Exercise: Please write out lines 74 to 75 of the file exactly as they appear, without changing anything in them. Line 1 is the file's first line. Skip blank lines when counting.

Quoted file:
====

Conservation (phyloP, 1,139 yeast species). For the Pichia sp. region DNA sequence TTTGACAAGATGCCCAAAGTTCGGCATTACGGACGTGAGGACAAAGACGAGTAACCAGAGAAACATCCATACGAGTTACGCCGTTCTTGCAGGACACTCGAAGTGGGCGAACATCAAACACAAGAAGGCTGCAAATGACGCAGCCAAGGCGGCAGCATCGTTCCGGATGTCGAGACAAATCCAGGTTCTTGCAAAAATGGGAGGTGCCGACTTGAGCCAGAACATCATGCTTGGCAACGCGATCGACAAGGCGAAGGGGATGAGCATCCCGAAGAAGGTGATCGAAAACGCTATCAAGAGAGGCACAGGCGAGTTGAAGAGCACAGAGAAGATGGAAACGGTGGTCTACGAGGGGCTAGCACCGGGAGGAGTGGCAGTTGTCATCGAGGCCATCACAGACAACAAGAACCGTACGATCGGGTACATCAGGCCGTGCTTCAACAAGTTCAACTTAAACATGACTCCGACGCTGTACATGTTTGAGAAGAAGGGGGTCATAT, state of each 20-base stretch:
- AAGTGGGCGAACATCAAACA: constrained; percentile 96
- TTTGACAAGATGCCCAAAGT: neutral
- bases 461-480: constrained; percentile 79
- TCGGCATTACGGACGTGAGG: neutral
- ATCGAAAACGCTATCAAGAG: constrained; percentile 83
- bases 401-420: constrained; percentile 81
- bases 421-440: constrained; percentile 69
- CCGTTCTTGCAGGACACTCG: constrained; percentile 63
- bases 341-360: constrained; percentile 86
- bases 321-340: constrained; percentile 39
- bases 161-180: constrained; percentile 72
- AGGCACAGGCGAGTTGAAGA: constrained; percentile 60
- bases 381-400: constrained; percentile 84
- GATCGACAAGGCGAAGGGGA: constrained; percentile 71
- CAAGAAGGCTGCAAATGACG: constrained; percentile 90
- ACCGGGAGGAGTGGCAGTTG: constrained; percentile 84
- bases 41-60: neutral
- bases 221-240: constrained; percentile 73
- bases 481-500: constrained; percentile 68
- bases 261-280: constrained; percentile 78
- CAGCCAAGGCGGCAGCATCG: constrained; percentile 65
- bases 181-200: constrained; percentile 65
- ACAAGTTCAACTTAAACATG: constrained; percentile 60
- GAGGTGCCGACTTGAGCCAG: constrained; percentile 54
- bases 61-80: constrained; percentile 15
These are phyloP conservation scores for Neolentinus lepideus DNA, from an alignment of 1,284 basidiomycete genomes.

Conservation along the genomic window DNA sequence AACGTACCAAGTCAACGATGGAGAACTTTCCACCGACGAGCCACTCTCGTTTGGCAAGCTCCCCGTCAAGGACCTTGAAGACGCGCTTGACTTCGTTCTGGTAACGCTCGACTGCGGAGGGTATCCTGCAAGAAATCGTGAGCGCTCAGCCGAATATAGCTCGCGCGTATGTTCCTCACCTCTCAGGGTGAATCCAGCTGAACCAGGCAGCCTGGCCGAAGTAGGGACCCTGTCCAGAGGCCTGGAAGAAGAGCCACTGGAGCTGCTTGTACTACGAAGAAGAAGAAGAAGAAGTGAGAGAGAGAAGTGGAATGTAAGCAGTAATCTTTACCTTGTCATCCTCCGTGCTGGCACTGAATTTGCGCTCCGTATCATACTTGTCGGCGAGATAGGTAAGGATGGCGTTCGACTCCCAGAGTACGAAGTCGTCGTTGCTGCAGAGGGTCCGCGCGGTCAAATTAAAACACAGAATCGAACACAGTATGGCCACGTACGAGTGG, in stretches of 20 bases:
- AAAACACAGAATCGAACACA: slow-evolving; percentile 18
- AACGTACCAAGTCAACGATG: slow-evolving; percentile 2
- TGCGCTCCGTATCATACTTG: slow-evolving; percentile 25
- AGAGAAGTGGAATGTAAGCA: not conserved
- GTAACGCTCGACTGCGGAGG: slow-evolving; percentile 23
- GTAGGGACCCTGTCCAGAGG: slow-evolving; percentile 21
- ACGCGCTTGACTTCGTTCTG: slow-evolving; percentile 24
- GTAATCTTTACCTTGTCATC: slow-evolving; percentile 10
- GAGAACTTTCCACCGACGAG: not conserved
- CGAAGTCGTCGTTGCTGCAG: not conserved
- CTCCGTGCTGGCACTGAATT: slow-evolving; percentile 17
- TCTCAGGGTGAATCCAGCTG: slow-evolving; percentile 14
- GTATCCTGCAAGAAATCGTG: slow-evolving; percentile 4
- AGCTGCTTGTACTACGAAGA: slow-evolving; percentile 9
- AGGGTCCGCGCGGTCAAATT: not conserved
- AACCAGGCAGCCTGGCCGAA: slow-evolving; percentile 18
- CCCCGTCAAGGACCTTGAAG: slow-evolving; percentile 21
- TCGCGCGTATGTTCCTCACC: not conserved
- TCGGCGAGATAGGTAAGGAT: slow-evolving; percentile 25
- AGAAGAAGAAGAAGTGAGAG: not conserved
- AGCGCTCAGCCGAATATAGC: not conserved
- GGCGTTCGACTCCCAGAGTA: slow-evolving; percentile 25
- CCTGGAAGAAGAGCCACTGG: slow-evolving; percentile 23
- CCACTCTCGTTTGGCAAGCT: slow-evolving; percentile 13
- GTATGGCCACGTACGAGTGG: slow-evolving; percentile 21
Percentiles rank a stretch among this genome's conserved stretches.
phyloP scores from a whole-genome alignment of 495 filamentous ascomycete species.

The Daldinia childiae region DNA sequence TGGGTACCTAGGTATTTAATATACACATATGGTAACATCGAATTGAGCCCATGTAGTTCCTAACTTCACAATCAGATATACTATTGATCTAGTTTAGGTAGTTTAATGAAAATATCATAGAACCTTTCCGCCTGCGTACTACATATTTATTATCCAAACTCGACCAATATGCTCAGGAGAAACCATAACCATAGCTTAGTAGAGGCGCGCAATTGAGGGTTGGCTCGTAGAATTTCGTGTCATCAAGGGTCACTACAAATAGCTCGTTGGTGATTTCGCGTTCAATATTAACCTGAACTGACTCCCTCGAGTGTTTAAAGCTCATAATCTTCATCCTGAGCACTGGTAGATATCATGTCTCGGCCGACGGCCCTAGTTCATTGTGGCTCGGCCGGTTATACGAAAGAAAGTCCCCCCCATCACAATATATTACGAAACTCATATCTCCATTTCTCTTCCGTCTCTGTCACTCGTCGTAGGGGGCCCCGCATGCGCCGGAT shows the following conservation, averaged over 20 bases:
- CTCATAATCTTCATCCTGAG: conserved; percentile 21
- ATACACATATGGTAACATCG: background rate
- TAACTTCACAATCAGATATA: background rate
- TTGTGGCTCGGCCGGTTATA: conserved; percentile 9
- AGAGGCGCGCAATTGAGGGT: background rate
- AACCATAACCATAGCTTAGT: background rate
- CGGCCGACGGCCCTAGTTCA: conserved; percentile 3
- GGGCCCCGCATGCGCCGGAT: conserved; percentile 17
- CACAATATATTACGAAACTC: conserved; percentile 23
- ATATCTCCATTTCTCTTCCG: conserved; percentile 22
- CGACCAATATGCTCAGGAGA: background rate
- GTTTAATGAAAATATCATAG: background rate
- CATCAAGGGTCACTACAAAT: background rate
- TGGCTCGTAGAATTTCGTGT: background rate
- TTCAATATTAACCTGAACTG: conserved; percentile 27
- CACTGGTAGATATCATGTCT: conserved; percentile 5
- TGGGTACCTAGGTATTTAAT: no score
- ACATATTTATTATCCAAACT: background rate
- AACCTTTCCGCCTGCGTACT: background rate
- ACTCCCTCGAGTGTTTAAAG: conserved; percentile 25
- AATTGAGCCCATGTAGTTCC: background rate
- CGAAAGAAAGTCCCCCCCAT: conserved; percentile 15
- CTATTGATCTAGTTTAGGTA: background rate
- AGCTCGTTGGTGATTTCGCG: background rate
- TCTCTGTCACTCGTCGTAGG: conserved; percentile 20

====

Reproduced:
- ACATATTTATTATCCAAACT: background rate
- AACCTTTCCGCCTGCGTACT: background rate